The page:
TT’s priority over the coming year is putting high-quality restoration into action by launching the ‘ReForest Catalyst Mechanism’ designed to kick-start initiatives supported by sustainable financing at scale.

Across Mexico’s southern mountain range and the Brazilian State of Amazonas, we are supporting improved protection measures to combat increasing rates of deforestation. Our partners are working on sustainable resin production as alternative incomes in the Sierra del Sur and creating investment initiatives to incentivise the protection of more than 35,000㎡ of Amazon forests.

Across Colombia, Uganda and Kenya our focus is on quality restoration. We are working with Indigenous communities who are replanting the Colombian Andean forests degraded and fragmented by cattle ranching. The catchment area supports 70% of the country’s population.

Following rapid urbanisation near the Ugandan capital of Kampala, we are working with communities to manage 642 hectares of central forests allowing trees to regenerate naturally. Last year saw the growth of 311,000 new shoots and 45,000 saplings planted.

In Kenya, we are working with the UK Government’s Partnering for Accelerated Climate Transitions (PACT) in restoring the 32,000-hectare Kaptagat forest. The project addresses land degradation caused by unsustainable land use and promotes sustainable livelihoods and women-led tree nurseries.

Our partners at WWF Chile are providing technical guidance to their Ministry for the Environment for improved management as the country aims to be net zero by 2050. They are focusing on decarbonisation projects and promoting forest restoration with guidance from TT.

Community tree planting, Nakindiba Forest. Photo: NatureUganda

These are specific examples of how TT is working to achieve its 2030 partnership targets: an additional 70m hectares of forests under improved management, 35m under improved protection and 20m under quality restoration. This ‘joint venture for forests’ supports the work on the ground but also works at all levels to support communities and governments to:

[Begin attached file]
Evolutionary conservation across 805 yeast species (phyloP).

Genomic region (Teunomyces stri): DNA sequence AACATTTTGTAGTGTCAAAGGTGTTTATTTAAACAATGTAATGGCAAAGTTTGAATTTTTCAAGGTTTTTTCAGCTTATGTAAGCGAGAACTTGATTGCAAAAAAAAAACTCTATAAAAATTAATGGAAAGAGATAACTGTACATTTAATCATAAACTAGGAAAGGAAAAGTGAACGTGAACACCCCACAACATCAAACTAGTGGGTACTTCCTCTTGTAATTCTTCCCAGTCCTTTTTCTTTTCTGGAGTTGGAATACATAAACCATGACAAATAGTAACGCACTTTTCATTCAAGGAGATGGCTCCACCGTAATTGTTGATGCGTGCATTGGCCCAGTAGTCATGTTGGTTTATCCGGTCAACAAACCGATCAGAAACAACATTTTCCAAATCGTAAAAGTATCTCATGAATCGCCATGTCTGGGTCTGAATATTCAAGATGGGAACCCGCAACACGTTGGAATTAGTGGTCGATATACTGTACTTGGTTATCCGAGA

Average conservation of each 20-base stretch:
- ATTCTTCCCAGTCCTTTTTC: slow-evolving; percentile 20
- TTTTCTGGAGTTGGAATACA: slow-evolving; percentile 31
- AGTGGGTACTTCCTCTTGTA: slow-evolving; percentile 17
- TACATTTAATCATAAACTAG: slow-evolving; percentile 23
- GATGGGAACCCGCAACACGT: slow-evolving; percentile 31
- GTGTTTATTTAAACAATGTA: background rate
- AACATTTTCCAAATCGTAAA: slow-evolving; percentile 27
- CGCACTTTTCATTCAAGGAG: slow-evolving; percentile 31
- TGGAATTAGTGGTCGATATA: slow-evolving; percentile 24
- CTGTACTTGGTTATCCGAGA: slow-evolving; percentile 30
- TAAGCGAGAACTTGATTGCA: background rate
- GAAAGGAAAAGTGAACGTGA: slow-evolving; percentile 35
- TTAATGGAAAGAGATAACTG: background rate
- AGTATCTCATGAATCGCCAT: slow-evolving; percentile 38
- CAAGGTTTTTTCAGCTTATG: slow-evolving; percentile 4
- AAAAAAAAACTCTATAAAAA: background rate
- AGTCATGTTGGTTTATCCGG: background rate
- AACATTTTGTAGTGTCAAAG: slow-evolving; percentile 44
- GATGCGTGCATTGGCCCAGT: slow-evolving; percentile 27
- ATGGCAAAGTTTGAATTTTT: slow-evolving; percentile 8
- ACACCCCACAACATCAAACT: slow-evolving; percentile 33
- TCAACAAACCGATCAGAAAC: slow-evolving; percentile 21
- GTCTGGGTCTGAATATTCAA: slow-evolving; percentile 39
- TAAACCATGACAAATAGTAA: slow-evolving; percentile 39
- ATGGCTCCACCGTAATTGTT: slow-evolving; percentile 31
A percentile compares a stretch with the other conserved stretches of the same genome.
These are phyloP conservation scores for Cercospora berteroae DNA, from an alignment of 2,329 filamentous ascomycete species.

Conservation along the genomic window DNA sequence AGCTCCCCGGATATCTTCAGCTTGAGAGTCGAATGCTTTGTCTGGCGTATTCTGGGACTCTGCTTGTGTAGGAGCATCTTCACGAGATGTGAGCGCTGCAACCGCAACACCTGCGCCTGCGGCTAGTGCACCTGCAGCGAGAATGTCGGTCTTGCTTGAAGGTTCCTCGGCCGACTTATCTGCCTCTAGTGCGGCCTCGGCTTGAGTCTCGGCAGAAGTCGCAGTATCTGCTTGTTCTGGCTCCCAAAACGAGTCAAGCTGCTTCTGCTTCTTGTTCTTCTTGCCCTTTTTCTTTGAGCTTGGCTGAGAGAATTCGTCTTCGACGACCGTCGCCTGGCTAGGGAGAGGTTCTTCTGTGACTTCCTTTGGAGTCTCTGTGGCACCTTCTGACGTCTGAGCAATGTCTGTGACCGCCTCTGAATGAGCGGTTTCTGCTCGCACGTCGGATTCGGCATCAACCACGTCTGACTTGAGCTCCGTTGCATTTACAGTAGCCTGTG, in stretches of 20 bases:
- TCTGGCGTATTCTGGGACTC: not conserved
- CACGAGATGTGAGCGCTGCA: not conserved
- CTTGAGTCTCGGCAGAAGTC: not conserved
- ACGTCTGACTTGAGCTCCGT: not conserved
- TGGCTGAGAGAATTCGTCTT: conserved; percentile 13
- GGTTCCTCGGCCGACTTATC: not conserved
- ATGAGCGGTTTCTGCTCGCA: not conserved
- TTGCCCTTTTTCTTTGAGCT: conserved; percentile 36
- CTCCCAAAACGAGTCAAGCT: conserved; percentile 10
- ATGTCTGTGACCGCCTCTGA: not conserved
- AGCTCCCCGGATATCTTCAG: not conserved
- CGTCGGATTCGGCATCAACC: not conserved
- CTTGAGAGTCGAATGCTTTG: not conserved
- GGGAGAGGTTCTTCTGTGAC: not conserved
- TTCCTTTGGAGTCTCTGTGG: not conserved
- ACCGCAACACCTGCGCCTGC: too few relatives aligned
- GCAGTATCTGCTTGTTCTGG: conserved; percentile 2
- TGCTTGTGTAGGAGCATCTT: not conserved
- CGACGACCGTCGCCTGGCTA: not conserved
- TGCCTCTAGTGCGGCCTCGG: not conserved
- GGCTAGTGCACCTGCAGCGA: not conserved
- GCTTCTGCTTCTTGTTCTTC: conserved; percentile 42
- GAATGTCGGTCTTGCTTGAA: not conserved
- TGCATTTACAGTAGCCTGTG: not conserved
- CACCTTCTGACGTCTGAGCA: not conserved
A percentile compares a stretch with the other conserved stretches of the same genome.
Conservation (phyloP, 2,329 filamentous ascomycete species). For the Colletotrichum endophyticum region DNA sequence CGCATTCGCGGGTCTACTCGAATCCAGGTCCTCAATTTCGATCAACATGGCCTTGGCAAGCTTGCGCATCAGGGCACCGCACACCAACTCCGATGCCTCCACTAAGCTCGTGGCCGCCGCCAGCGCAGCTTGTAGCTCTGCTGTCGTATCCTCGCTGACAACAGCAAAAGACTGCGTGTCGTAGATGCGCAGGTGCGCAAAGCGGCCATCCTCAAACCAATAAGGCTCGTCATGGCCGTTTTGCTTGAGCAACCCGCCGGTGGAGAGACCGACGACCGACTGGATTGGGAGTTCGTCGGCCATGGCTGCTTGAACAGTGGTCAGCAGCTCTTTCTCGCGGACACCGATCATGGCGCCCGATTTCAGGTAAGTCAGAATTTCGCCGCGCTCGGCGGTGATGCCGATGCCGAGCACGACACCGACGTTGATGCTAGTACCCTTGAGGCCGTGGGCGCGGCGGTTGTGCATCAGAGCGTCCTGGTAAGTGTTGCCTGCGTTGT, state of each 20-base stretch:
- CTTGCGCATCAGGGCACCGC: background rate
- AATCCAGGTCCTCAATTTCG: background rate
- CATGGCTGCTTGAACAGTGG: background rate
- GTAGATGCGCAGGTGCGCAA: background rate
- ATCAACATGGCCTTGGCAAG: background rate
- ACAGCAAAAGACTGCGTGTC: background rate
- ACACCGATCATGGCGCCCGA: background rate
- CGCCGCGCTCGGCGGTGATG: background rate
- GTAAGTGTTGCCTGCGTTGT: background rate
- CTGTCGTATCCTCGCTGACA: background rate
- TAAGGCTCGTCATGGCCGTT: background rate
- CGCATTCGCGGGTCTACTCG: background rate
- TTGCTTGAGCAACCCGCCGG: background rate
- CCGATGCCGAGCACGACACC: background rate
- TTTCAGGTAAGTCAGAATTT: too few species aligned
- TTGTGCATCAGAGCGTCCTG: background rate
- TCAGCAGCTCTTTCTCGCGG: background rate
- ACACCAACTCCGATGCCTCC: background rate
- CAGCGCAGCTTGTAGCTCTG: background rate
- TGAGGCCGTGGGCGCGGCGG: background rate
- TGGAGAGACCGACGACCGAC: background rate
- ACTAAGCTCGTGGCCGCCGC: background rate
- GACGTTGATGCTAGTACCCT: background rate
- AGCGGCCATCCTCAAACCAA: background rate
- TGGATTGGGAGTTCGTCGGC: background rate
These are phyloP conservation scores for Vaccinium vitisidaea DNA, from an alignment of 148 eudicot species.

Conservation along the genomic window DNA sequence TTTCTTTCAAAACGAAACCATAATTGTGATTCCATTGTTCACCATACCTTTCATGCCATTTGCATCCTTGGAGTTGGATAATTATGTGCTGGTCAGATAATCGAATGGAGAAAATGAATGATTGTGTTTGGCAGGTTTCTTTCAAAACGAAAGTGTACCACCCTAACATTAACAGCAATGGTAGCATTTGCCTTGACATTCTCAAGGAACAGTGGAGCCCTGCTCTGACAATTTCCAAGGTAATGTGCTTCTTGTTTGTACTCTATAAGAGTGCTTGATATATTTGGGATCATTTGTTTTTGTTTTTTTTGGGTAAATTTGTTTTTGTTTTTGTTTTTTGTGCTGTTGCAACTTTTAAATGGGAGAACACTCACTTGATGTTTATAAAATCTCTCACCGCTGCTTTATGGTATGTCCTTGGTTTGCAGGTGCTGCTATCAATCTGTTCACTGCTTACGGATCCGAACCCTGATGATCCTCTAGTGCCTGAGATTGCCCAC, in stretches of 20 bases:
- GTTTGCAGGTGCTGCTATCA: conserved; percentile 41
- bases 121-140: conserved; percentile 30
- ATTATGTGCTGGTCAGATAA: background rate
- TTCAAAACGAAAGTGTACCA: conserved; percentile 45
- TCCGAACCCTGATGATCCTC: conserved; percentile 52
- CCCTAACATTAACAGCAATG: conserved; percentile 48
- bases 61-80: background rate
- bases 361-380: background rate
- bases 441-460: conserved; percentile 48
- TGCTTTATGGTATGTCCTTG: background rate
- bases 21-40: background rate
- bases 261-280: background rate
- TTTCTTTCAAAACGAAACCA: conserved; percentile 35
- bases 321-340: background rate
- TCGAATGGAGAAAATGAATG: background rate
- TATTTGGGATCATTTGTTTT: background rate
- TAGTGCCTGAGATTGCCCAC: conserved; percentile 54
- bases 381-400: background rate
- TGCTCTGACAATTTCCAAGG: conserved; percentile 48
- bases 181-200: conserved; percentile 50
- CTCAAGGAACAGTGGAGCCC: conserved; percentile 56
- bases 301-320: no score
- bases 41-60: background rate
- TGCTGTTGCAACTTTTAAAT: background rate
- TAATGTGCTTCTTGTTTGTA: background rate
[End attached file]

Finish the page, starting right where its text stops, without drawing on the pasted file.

1. deliver on their commitments to end deforestation
  2. secure much-needed business investment, and
  3. re-shape incentives to improve protected forest areas and the ancient lands of forest communities and indigenous peoples.

TT is a large organisation, but our work wouldn’t be possible were it not for the countless individuals, communities and organisations dedicated to bringing about a greener planet with rich ecosystems and cleaner air and water. To find out more follow our work on the Trillion Trees website.

Jack Cole is the Project and Fundraising Coordinator (and podcast host) for Restore Our Planet. He has a background in policy and journalism and spent over five years in Latin America. He wrote his Master’s thesis on the illegal gold-mining trade in the Peruvian Amazon. He now produces media content and supports the funding and promotion of a variety of projects across the UK and overseas. He loves eccentric people and the stories of adventure they have to share.
Restore Our Planet was founded in 2001 (as Restore UK) to focus on local conservation issues such as habitat protection for species such as voles, amphibians and butterflies but has since expanded. They have supported over 100 organisations. Two of their initiatives are Trillion Trees and Restore Species. These partnerships include organisations such as WWF, WCS and Fauna & Flora International.
They are also currently focusing on UK wilding issues for both habitat protection and species reintroductions such as harvest mice, pine marten, bison and turtledoves.